Owner Jim Guerber is the driving force behind the KBC. He has been brewing beer since around the time homebrewing became legal in 1978. Not on Kauai, though. Jim was raised and attended schools in Pennsylvania. He passed through New York, Southern California and Northern California on his way to Kauai, where he arrived around 1996.
How was he able to move around with apparent ease? Because Jim and his wife founded a software company, Signature Systems. It was no problem moving to NoCal or Kauai because they simply took the business with them. Jim's wife passed away several years ago, but he still runs the company with his son, Justin, also KBC's lead brewer.
Jim operated an elaborate brewing setup in his home for many years. He was making so much beer that he eventually starting providing it to benefits and other causes. KBC's flagship brew, Black Limousine, was born when a brewing friend suggested a blend of Steinlager and Guinness. It worked and that beer has a strong following today.
Finding a location for the brewery was one of the first challenges for Jim after he founded the company in 2011. He looked at warehouses and commercial spaces, and had his eye on a building previously occupied by a brewery. But the landlord had issues with the previous tenant and didn't want another brewery there. Breweries aren't always the best renters, apparently.
Jim eventually discovered and purchased the building where KBC now operates in Lihue, Kauai's county seat. It's a nice arrangement because there's no landlord to raise the rent or block necessary changes. When the brewery and tasting room opened last September, it was functional and that's about it. Even now, the space is in a constant state of evolution.
It's worth nothing that KBC is not located in a fancy, upscale area. Like a lot of craft breweries dating back to the beginning, it lives in an old industrial area that time seemingly forgot. In fact, the KBC is one of a few businesses that is helping revitalize downtown Lihue after decades of decay set in motion by the collapse of the sugarcane industry.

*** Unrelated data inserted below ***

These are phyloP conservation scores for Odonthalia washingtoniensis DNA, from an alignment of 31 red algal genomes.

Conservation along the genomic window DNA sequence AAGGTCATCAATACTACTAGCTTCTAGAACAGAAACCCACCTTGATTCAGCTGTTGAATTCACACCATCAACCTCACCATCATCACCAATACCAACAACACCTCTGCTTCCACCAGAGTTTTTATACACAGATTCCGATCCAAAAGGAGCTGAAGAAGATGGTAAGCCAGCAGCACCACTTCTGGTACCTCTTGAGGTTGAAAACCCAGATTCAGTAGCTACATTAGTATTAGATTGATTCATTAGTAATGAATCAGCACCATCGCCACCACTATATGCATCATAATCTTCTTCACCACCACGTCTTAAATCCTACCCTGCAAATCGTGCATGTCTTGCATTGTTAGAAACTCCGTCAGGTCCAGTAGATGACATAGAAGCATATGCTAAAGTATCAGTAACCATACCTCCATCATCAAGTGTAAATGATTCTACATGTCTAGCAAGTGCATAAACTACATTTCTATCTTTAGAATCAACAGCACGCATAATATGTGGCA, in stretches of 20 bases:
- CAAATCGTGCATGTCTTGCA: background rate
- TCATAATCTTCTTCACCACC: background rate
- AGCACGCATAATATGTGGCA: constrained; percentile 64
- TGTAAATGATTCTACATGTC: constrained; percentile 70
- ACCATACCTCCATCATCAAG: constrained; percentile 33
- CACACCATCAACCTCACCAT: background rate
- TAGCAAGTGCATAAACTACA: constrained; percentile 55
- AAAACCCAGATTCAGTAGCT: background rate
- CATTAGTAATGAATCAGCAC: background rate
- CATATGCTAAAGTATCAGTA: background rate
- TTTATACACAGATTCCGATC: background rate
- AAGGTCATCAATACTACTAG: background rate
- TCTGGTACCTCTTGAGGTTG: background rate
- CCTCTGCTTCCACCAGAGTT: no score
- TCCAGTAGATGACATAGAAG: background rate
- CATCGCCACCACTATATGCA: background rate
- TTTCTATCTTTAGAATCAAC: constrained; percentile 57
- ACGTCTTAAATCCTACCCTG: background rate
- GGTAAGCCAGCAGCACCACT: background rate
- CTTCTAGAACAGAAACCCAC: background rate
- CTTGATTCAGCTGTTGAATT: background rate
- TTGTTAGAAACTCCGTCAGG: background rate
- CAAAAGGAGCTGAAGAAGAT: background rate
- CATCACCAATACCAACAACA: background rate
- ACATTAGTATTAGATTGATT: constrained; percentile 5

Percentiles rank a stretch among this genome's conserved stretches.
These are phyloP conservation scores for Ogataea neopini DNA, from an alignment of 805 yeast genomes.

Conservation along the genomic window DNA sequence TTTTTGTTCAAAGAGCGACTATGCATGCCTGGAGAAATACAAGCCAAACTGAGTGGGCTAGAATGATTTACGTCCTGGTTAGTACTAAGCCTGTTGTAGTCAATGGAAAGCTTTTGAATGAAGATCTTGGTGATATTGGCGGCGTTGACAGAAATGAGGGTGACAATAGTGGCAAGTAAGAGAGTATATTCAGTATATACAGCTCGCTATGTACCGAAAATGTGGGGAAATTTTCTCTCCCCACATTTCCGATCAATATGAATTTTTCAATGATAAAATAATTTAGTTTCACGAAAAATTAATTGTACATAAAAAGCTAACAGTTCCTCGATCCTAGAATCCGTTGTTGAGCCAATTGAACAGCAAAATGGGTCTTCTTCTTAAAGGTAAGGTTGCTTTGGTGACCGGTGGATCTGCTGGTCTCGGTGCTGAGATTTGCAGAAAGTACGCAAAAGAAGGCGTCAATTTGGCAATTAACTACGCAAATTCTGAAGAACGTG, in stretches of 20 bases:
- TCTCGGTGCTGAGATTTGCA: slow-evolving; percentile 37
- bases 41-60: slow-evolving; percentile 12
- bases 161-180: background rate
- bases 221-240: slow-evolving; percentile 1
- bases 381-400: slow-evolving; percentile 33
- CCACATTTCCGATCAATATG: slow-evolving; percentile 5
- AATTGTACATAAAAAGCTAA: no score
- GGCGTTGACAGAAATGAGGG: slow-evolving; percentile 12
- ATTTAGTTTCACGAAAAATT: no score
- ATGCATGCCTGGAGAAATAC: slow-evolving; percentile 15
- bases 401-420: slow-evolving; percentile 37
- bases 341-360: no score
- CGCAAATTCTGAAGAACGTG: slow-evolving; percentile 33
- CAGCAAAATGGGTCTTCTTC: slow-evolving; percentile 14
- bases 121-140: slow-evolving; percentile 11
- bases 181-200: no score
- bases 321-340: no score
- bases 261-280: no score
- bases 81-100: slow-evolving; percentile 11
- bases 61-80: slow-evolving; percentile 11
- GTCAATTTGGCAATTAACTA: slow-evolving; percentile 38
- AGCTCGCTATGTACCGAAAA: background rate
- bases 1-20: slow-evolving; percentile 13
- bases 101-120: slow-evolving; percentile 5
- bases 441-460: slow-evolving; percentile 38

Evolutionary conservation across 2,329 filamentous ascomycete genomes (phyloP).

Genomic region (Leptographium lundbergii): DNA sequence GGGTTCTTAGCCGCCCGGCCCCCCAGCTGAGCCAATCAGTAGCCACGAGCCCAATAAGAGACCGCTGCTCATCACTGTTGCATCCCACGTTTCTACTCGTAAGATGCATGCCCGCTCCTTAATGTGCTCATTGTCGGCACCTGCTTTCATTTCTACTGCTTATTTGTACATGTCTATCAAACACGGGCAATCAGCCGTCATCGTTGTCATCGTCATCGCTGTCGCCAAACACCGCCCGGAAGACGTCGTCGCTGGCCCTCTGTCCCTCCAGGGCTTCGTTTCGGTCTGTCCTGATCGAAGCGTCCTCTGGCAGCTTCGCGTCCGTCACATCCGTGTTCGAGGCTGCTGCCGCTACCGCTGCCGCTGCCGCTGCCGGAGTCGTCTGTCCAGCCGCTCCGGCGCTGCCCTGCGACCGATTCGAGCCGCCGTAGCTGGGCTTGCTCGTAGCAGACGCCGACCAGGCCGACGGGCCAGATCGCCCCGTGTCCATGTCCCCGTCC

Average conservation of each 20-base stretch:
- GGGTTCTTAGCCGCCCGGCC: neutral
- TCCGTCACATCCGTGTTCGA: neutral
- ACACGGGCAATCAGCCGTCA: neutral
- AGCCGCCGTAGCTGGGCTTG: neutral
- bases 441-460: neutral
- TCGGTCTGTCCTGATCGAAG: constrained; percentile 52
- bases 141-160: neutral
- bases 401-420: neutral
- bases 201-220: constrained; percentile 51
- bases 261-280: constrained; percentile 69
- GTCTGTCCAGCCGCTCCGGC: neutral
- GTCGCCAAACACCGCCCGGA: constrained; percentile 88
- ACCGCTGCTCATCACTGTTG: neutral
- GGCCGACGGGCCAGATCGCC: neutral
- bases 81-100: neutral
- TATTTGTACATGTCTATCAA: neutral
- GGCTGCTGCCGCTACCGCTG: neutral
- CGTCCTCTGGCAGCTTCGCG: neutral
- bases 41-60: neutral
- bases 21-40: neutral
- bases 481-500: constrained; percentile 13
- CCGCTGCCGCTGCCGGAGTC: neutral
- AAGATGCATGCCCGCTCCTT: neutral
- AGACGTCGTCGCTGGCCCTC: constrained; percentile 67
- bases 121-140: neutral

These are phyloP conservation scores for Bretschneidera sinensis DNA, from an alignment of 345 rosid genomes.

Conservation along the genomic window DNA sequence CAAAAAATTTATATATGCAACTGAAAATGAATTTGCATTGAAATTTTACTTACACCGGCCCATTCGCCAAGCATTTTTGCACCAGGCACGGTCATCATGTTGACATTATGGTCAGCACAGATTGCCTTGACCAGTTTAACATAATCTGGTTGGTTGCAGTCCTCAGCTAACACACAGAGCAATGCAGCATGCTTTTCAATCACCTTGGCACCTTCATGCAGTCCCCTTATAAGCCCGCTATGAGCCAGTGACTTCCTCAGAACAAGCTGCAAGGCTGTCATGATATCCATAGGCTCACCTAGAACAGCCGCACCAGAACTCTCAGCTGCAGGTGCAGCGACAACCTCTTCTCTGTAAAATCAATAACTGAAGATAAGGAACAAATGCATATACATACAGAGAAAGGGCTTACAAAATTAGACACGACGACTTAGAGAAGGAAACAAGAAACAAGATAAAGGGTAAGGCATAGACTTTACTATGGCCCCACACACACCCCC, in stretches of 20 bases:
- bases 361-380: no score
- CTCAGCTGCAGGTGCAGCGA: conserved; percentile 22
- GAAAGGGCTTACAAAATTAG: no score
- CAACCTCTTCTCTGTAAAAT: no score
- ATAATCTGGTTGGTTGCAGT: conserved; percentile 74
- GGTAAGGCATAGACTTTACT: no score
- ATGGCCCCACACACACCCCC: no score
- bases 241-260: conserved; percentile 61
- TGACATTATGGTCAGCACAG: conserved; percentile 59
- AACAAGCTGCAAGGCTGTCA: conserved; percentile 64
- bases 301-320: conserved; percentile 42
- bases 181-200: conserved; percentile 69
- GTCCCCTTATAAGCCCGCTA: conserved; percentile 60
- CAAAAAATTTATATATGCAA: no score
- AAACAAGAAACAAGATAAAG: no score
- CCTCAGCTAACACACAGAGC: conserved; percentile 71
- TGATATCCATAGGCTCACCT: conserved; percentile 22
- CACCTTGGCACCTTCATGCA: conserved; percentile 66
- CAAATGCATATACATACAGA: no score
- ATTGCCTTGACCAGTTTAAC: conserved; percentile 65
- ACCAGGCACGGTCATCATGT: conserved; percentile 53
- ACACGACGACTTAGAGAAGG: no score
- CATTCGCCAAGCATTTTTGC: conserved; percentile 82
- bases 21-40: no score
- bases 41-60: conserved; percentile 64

What they've done in a year here is impressive, given the circumstances. I won't go into details that are part of the article, but the bottom line is that operating a brewery anywhere in Hawaii is expensive and complicated. Jim are his crew are constantly looking for creative ways to manage costs and navigate Kauai's red tape.
The evolution of KBC beers is an obvious point of interest. On my first visit in October 2013, lagers dominated the board. And nicely done lagers are a perfect fit in the tropics. Lihue Lager, their co-flagship with Black Limo, is a tasty beer with light tropical notes. It's quite popular.
By the time I returned in May, the beer list had morphed and featured an IPA and other ales. "Customers asked for those beers," Jim told me, "and we enjoy brewing beers our customers want." There's also the fact that growing demand for the beer means they need to make it faster, which means lagers are a bit more problematic.
Food was part of the KBC plan from the beginning. Jim envisioned an onsite kitchen and an island-influenced pub menu. But food took a backseat as they were getting the word out about the beer and building a clientele. The only food in sight back in October was a pot of chili. They were only open two days a week at the time.
That's changing. The first thing they did on the food front was bring in food carts every Thursday evening. Truck Stop Thursday, as it is called, has been a huge success. The next step was to staff the kitchen and begin serving food on Friday...Finally Friday, they call it. They are in the process of expanding in-house food to Saturdays and will build the rest of the week out from there.
What's happening here is crazy. They are attracting crowds to a space in a constant state of evolution, that still isn't open normal days and hours. And they are doing it with virtually no conventional advertising. They use social media to promote ongoing and special events and they have done a bit radio. Nonetheless, people flock to this place, starved for good beer and simple, tasty food.
Guerber is optimistic about what they've accomplished and where the business is headed. "I knew from experience that it would take more time and money than I imagined to get this place going. But we've put together a good team and our hard work and patience is being rewarded. The future is bright."
With all that said, now would be a great time for you to read the BeerAdvocate article.